Iowa Law Review
While the methods of instructing American law students have changed over the course of two-hundred years, the primary purpose of American law schools has stayed the same: providing the necessary education for enabling students to effectively practice law. Additionally, legal education should achieve three goals: to provide students a way to learn, organize, and apply the law. Forms of legal education take various forms, each having advocates and opponents. Casebooks—often accompanied by the Socratic method—provide an effective way for students to learn the law through historical rules and decisions, while treatises add organization to a body of law’s relationships among applications.
A critique of the casebook method is that the student is presented with a presumably correct adjudication of a legal issue from the start. In response to this critique, problem books were developed to give students the opportunity to practice their developing legal skills by confronting hypothetical legal problems. From these three methods, a host of new variations have developed, which include but are not limited to: canned briefs; commercial outlines; and supplements like the Computer Assisted Legal Instruction (“CALI”) system. These variations present new opportunities for students to seek help outside of the classroom, though they are sometimes in conflict with a professor’s pedagogical design. In-class variations also exist, as many professors have begun to embrace new teaching methods such as team activities and client counseling based role-playing. Even though lecture halls have changed much, educational goals have not. Instructional education and training may still be achieved, despite the methods employed, if professors are active in guiding students in the right direction by synthesizing the three goals of legal education.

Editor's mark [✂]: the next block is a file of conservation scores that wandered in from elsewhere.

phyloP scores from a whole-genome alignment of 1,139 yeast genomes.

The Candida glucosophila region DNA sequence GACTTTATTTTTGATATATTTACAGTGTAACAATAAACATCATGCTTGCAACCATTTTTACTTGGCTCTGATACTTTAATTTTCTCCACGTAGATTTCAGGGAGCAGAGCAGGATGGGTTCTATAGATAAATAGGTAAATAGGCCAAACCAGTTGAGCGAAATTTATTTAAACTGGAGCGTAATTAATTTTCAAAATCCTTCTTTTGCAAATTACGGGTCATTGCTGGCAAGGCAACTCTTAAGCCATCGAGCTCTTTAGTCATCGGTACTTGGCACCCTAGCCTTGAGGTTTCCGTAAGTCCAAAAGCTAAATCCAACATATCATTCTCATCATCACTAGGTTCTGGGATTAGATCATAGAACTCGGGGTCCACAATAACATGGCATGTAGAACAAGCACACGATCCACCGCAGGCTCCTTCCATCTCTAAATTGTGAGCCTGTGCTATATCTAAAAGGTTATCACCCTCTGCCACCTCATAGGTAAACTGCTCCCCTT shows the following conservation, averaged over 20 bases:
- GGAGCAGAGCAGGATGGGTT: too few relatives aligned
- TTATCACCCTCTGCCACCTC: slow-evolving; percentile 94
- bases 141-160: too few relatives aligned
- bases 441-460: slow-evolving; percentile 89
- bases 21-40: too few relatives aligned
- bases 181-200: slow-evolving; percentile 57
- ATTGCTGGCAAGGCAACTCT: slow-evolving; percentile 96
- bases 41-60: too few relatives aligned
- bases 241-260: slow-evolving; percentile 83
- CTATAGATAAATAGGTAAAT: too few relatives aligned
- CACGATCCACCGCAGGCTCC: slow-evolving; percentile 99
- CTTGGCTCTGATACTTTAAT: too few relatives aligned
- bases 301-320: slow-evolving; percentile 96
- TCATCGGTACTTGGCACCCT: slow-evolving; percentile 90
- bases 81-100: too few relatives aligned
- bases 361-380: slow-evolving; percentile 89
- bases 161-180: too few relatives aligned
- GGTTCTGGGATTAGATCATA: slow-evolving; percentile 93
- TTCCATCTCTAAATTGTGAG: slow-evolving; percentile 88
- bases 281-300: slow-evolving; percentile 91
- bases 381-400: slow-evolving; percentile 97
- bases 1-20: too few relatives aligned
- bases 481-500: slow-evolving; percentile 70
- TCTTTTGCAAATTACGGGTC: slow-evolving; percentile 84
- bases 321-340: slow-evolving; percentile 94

Stephen M. Sheppard, Casebooks, Commentaries, and Curmudgeons: An Introductory History of Law in the Lecture Hall, 82 Iowa L. Rev 547 (1997).